I have found another practice that I’m going to steal.
This one comes from Atlassian by way of Daniel Pink and RSA Animate.
[My inner ADD loves RSA Animate. I get squirrels to watch that actually help me absorb what the speaker is talking about!]
I’ve long been a fan of purpose-based work: business, design, development, software, engineering, personal, whatever.
This practice makes it part of the company culture.
Take a day. 24 hours. Out of your normal cycle. (I plan to experiment with once a week.)
Give everyone permission to work on whatever they want. For 24 hours.
At the end of the 24 hours, each participant must “show off” what they accomplished.
It can be whatever you want.
It just has to be demonstrated when you’re done.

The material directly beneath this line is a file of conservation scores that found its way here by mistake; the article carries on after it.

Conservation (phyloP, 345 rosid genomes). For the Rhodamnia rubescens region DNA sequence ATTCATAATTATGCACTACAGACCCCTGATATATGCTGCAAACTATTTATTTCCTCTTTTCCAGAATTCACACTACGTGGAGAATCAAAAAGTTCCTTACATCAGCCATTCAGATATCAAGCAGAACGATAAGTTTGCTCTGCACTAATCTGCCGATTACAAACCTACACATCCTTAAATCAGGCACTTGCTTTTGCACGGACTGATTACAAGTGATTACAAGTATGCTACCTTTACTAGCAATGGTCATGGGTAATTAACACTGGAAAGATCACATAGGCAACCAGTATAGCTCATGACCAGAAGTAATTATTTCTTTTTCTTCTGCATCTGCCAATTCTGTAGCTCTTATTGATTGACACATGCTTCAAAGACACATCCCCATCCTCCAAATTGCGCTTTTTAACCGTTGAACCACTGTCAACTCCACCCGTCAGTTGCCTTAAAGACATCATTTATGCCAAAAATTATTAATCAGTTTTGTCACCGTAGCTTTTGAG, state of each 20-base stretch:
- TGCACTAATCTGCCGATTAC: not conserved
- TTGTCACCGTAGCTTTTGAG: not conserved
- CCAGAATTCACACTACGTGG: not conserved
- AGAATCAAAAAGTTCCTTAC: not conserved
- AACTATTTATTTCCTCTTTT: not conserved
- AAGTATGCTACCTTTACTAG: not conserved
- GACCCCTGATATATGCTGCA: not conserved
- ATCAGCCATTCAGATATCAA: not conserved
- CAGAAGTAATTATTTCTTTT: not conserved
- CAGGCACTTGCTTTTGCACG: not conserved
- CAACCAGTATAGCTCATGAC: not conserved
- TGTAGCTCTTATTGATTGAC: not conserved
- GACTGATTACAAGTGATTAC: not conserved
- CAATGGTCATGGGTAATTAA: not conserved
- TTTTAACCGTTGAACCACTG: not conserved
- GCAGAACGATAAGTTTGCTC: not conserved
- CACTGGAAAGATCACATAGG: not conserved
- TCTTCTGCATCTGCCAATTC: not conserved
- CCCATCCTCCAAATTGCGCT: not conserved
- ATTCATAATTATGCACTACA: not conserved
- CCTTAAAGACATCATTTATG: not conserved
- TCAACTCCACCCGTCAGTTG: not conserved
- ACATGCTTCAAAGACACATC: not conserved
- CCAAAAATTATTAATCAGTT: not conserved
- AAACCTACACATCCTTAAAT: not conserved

I expect great things!
Thanks, Dan and Atlassian.
Roll the video!
I’ve never had my IQ tested. I just never cared to.
I’ve never been worried about my IQ.
Except on days when I struggle to come up with creative ideas or creative solutions.
Except on days ending in Y.
Angela Duckworth has come to my rescue!
“What struck me was that IQ was not the only difference between my best and my worst students,” she shared in her recent TED talk. “Some of my strongest performers did not have stratospheric IQ scores. Some of my smartest kids weren’t doing so well.”
After teaching in New York City, Duckworth went to graduate school to become a psychologist, where she studied what types of people were successful at West Point Military Academy, the National Spelling Bee, in classrooms, and beyond. Again, she said, “it wasn’t social intelligence. It wasn’t good looks, physical health, and it wasn’t IQ. It was grit.”
Student Test Scores Show That ‘Grit’ Is More Important Than IQ
Thank goodness! I won’t worry about my IQ anymore.
Now I can safely worry about whether I have enough ‘grit’.